969-MW Neelum Jhelum project begins filling reservoir

The Pakistan Water & Power Development Authority (WPDA) has begun filling the reservoir for the 969-MW Neelum Jhelum hydropower project.

According to the utility, the project has completed constructing the 160-meter-long by 60-meter-high concrete gravity dam allowing reservoir impoundment that began today with regulating closure of spillway gates.

Water level will be raised at a rate of 1 to 3 meters per day, and WPDA estimates it will take about a month to fill the reservoir.

Total storage of the reservoir is 8,207 acre feet, up to the design reservoir operating level of 1,015 meter above mean sea level. After successfully filling the reservoir, the water will be diverted into the waterway system by the end of 2017.

The project, estimated to cost more than US$4.5 billion, is part of a run-of-river scheme designed to divert water from the Neelum River to a powerhouse on the Jhelum River. The powerhouse is located in Azad Kashmir, 22 km south of Muzaffarabad, Azad Jammu and Kashmir in Pakistan.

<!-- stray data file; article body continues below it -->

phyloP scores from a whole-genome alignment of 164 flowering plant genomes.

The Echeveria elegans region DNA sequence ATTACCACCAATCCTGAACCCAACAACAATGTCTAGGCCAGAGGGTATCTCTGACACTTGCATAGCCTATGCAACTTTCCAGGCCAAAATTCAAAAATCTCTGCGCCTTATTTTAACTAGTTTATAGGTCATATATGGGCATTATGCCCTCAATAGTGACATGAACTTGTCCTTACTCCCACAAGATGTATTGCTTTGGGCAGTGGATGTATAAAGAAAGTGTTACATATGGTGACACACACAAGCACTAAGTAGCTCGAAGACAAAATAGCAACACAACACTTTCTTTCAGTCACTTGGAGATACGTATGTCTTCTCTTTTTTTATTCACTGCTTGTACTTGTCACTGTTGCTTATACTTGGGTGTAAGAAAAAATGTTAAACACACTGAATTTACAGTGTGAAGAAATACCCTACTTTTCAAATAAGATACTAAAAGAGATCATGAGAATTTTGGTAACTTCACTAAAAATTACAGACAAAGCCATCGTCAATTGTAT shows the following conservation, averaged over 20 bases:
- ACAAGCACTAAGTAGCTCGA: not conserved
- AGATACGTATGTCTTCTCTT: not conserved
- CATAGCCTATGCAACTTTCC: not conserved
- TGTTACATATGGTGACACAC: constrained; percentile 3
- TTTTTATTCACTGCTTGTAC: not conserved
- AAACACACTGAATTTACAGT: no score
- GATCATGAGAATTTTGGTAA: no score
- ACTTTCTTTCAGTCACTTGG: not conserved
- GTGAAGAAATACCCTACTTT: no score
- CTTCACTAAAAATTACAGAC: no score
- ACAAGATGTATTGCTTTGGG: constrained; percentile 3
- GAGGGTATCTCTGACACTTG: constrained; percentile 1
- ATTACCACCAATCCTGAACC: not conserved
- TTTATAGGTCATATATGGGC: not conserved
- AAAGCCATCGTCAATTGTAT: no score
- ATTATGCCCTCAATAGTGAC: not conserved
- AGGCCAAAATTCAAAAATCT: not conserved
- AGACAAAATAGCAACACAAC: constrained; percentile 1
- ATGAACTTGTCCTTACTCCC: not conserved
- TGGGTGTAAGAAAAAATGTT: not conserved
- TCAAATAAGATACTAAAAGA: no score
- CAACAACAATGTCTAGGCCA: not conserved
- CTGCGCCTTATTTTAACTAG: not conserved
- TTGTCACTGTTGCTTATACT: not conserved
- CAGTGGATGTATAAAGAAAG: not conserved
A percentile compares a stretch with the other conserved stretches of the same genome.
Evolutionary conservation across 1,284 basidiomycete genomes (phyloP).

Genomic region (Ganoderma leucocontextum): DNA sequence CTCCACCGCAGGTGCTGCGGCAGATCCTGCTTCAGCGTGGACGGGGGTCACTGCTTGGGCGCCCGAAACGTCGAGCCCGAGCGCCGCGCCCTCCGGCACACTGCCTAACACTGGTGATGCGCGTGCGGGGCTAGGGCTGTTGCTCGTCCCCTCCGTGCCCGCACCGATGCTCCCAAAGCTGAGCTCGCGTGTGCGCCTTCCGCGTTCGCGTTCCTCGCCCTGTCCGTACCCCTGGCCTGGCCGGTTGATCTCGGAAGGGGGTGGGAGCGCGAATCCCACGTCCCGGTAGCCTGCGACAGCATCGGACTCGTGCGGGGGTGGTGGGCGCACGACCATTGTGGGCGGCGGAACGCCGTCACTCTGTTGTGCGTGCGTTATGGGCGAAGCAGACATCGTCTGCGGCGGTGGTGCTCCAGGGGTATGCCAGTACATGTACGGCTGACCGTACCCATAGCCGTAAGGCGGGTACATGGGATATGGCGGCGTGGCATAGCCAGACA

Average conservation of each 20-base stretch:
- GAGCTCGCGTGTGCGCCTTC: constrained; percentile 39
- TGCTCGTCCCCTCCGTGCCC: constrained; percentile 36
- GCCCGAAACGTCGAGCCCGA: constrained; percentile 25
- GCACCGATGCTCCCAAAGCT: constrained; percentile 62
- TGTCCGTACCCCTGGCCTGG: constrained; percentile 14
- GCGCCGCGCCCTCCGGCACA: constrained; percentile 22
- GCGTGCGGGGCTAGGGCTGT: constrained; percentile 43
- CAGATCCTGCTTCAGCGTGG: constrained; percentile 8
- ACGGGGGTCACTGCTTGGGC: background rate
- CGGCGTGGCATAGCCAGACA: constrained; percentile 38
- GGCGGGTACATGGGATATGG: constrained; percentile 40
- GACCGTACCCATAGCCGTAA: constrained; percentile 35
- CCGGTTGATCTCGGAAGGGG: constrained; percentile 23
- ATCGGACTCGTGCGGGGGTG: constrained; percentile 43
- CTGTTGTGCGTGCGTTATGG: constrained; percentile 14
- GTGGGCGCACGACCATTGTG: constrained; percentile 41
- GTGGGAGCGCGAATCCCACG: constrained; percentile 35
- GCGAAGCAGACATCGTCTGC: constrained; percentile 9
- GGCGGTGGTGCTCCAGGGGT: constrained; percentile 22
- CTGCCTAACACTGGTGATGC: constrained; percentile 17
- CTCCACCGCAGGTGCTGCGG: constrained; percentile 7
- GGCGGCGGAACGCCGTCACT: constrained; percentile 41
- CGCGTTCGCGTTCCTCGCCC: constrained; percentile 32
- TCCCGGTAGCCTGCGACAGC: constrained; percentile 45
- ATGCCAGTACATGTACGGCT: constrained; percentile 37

About 90% of the project is underground and will generate power using four 242.25 MW Francis turbines.

The first unit is scheduled to go into operation by the end of February 2018 followed by the second unit in mid-March and the third and fourth units in April 2018. According to WPDA, when completed, the project will provide annual revenues estimated at $769 million.

In June 2016, HydroWorld.com reported Neelum Jhelum has sparked controversy throughout its development — most notably due to conditions established between Pakistan and India by the 1960 Indus Water Treaty. With India developing its 330-MW Kishenganga project on the same waterway, the agreement dictates that whichever country completes its plant first will have priority rights to the river.

See the latest information here: Stalemate between India, Pakistan continues after most recent round of Indus Waters Treaty discussions

WPDA said filling the reservoir will not affect the water requirements downstream of the dam because one of the three gates of the spillway will remain open during the process. The utility also said as much as 15 cubic feet per second compensatory water will always be released downstream of the dam “to cater for the population needs and sustain the aquatic ecosystem that is dependent on the Neelum River.”

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Gregory B. Poindexter formerly was an associate editor for HydroWorld.com.

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